He appeared in a number of films as an actor, most notably in the Ken Russell films The Devils (1971, as Cardinal Richelieu) and Prisoner of Honor (1991, as Fernand Labori), and as the spaghetti-eating fanatic in Terry Gilliam's Jabberwocky (1977).[14] Logue wrote for the Olympia Press under the pseudonym Count Palmiro Vicarion, including a pornographic novel, Lust.[15]


Logue married biographer Rosemary Hill in 1985. He died on 2 December 2011, aged 85.[1]


  • Wand And Quadrant, Collection Merlin, Paris, 1953
  • The Weekdream Sonnets, Jack Straw Press, Paris, 1955
  • Devil, Maggot and Son, Peter Russell, 1956
  • The Man Who Told His Love, Scorpion Press, 1958
  • A Song For Kathleen, Villiers, 1958
  • Songs, Hutchinsin & Co., 1959
  • Songs from the Lily-White Boys, Scorpion Press, 1960
  • 7 Songs from the Establishment, Sydney Bron Music Co. Ltd., London, 1962
  • Count Palmiro Vicarion's Book of Limericks, Olympia Press, Paris, 1962
  • Count Palmiro Vicarion's Book of Bawdy Ballads, Olympia Press, Paris, 1962
  • The Arrival of the Poet in the City, The Yellow Press / Mandarin Books, 1963
  • Patrocleia, University of Michigan Press, 1963
  • The Words of the Establishment Songs etcetera, Poet & Printer, London, 1966
  • Selections from a Correspondence Between an Irishman and a Rat, Goliard Press, London, 1966
  • PAX - Book XIX of The Iliad, Rapp & Carroll Ltd, London, 1967
  • Hermes Flew to Olympus, (self-published), 1968
  • The Girls, Bernard Stone, 1969
  • New Numbers, Cape, 1969
  • How to Find Poetry Everywhere, (self-published), 1970
  • For Talitha. 1941-1971., Steam Press, 1971
  • The Isles of Jessamy, November Books, 1971
  • Twelve Cards, Lorrimer Publishing Ltd., 1971
  • Duet for Mole and Worm, Cafe Books, 1972
  • What, The Keepsake Press, 1972
  • Singles, John Roberts Press, 1973
  • Mixed Rushes, John Roberts Press, 1974
  • Urbanal, (self-published) 1975
  • Red Bird- Love Poems based on the Spanish of Pablo Neruda, Circle Press, 1979
  • Ode to the dodo: poems from 1953 to 1978, Cape, 1981, ISBN 978-0-224-01892-0
  • Fluff, Bernard Stone, 1984
  • Lucky Dust, Anvil, 1985
  • The Seven Deadly Sins- Translations of Bertolt Brecht, Ambit Books, 1986
  • War Music. J. Cape. 1981. ISBN 978-0-224-01534-9.; University of Chicago Press, 2003, ISBN 978-0-226-49190-5
  • Kings: An Account of Books 1 and 2 of Homer's Iliad Farrar, Straus, Giroux, 1991, ISBN 978-0-374-18151-2
  • The Husbands: An Account of Books 3 and 4 of Homer's Iliad Farrar, Straus, and Giroux, 1995, ISBN 978-0-374-17391-3
  • Selected poems, Faber and Faber, 1996, ISBN 978-0-571-17761-5
  • All Day Permanent Red. Macmillan. 2003. ISBN 978-0-374-52929-1.
  • Cold calls: war music continued, Volume 1, Faber and Faber, 2005, ISBN 978-0-571-20277-5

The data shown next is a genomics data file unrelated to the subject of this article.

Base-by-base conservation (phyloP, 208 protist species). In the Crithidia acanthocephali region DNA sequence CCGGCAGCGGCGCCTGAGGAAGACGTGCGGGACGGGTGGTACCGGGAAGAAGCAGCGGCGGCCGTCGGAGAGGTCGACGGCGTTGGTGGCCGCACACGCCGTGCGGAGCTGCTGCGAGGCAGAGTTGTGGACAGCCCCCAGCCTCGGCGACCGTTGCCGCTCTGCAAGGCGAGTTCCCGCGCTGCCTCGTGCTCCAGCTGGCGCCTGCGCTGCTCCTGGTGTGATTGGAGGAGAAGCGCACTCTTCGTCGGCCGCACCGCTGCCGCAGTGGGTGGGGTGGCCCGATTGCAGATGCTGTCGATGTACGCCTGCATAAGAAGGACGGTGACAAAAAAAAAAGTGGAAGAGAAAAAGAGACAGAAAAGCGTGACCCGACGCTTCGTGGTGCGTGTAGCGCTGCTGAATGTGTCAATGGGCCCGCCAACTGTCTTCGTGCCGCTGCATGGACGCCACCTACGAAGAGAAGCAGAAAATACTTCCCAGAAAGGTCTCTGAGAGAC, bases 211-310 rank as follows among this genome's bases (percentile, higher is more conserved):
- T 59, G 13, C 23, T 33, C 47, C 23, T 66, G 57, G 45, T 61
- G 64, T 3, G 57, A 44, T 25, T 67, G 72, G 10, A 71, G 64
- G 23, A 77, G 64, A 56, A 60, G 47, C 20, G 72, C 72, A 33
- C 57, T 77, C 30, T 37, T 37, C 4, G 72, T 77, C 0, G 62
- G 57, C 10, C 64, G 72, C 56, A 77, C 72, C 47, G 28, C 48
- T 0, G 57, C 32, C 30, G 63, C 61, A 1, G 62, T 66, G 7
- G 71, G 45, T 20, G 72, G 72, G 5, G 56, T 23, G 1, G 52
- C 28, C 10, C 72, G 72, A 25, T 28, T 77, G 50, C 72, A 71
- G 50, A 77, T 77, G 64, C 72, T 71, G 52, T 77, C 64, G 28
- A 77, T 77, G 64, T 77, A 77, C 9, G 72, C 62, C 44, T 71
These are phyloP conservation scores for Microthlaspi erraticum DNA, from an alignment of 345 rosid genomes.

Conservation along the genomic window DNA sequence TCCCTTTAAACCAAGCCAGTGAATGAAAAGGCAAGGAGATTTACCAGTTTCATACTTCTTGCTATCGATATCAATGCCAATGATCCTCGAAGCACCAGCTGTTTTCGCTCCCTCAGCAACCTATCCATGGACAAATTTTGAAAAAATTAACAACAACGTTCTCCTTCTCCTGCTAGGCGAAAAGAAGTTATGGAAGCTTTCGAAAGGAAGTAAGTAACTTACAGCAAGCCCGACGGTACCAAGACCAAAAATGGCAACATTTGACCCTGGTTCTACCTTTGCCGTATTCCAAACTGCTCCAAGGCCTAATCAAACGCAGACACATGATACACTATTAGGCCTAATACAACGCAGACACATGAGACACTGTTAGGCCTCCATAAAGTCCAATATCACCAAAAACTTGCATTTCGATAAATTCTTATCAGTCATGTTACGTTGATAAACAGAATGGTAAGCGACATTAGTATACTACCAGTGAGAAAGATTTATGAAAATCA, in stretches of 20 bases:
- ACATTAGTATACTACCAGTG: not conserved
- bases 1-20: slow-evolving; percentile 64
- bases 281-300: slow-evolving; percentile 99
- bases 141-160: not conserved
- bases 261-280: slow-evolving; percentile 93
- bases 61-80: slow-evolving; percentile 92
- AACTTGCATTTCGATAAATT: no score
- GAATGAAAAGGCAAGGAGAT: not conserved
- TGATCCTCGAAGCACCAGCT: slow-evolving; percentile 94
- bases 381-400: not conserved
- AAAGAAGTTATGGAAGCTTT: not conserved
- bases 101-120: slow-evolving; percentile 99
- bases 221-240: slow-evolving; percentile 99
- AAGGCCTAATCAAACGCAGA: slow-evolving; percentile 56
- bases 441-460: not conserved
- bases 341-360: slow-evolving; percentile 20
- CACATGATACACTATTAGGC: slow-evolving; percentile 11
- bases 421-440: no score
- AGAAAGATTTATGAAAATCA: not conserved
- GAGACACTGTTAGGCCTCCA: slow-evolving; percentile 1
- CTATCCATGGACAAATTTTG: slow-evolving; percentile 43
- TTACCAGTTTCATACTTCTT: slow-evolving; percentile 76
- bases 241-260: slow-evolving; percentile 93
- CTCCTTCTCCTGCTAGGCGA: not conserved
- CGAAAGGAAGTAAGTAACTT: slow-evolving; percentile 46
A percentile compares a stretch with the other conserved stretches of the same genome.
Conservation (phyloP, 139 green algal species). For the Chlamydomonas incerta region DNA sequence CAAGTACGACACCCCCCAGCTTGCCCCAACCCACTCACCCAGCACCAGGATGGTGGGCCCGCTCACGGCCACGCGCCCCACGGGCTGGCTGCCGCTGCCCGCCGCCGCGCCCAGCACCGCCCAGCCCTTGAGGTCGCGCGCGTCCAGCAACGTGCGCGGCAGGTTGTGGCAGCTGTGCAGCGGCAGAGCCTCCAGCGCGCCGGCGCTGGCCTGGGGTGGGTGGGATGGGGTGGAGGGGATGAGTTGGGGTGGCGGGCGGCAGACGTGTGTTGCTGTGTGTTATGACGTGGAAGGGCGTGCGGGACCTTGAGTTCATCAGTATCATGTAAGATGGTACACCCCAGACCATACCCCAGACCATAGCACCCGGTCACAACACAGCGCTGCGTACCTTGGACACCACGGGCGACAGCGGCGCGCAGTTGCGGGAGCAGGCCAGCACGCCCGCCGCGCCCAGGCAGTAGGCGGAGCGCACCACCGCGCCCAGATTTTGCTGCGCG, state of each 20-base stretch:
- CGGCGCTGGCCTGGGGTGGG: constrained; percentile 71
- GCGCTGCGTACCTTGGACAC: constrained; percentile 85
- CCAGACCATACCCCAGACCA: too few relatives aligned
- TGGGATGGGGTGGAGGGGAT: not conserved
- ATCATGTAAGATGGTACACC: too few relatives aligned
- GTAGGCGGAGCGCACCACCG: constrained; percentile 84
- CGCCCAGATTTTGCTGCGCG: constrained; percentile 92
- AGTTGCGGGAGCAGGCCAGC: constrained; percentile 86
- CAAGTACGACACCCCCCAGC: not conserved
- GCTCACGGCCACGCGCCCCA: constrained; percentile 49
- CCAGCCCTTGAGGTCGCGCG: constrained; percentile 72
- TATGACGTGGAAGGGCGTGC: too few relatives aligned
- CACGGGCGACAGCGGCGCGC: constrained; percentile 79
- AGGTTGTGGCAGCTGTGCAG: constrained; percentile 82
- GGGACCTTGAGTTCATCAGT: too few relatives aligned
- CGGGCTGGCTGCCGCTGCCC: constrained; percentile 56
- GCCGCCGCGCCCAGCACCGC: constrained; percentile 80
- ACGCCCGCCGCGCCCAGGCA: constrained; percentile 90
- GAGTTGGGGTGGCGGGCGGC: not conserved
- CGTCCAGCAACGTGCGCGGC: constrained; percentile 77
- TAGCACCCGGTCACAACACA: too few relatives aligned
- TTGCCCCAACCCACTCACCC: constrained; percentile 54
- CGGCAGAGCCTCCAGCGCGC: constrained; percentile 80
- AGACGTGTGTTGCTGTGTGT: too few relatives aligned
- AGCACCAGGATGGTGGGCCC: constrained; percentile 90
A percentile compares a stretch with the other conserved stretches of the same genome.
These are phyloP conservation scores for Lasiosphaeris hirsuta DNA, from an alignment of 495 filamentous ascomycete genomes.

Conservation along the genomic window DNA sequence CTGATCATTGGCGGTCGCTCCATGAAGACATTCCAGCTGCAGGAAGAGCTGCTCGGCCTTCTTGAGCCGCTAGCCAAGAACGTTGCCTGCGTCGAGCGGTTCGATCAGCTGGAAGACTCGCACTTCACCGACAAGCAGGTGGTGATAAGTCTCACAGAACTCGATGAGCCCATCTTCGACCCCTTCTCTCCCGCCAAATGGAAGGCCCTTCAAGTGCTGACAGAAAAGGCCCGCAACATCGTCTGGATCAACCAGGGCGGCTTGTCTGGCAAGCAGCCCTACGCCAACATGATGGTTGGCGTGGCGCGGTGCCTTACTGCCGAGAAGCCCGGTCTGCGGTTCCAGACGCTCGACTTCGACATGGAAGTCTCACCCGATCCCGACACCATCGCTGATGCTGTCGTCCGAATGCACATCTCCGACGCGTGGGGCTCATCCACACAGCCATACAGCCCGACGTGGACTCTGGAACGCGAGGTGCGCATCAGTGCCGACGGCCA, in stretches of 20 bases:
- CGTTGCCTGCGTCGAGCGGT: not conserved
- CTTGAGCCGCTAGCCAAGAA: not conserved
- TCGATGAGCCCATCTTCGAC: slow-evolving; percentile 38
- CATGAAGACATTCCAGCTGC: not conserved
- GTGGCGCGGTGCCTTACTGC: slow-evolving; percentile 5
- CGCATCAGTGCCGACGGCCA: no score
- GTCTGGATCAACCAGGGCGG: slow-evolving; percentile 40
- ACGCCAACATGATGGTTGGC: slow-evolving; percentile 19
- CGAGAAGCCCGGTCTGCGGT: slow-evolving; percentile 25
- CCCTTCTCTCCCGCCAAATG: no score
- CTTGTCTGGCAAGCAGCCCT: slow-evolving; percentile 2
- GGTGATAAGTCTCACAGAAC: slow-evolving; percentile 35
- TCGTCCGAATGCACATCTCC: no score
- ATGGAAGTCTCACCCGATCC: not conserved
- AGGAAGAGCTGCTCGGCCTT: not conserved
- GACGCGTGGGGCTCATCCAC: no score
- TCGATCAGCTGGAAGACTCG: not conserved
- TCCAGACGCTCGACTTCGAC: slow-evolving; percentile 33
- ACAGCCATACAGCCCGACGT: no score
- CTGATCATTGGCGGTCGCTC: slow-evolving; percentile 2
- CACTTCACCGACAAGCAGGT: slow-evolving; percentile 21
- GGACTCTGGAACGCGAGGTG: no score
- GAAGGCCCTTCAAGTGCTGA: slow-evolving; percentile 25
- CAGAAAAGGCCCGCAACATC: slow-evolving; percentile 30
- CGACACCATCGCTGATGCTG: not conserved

In popular culture[edit]

In Monday Begins on Saturday, a 1964 science fiction/fantasy novel by Arkady and Boris Strugatsky, Magnus Red'kin, a character in the novel, quotes a fragment of a Logue poem:

You ask me:
What is the greatest happiness on earth?
Two things:
changing my mind
as I change a penny for a shilling;
listening to the sound
of a young girl
singing down the road
after she has asked me the way –

as one of the definitions of happiness from his extensive collection, and complains that "such things do not allow for algorithmisation".[16]

In the 1967 TV programme Donovan Meets Logue,[17] the following Logue poems were featured:[citation needed]

  • The Plane Crash
  • Be Not Too Hard


Last night in London Airport
I saw a wooden bin
"Unwanted literature is to be placed herein"
So I wrote a poem
And put it in.


  1. ^ The Jarrow March took place in October 1936


  1. ^ a b c Mark Espiner Obituary: Christopher Logue, The Guardian, 2 December 2011
  2. ^ "Christopher Logue". The Economist. 17 December 2011. Retrieved 30 August 2012.
  3. ^ Peace News, 15 September 1961
  4. ^ Prince Charming, A Memoir, C. Logue, p. 268
  5. ^ Daily Telegraph, obituary, 6 December 2011
  6. ^ Austryn Wainhouse Papers, Syracuse University.
  7. ^ a b "Christopher Logue -". Archived from the original on 28 December 2011. Retrieved 6 December 2011.
  8. ^ Macqueen, Adam (2011). Private Eye: The First 50 Years. Private Eye Productions. p. 161. ISBN 978-1-901784-56-5.
  9. ^ "Search - BBC Programme Index".
  10. ^ "Christopher Logue & Tony Kinsey - Red Bird Jazz & Poetry". Discogs.
  11. ^ "Free Posters page 2 - inspirational quotes".
  12. ^ Quote…Unquote Newsletter, July 1995, p. 2
  13. ^ "Christopher Logue". Poetry Foundation. 28 January 2018.
  14. ^ Lewis, Jim (13 May 2003). "24-Hour War" – via Slate.
  15. ^ Liz Hoggard (22 January 2006). "Logue in Vogue". The Guardian.
  16. ^ Borisov, Vladimir. "Фантасты братья Стругацкие: Оглавление".
  17. ^ "BBC Programme Index". Retrieved 25 November 2021.

External links[edit]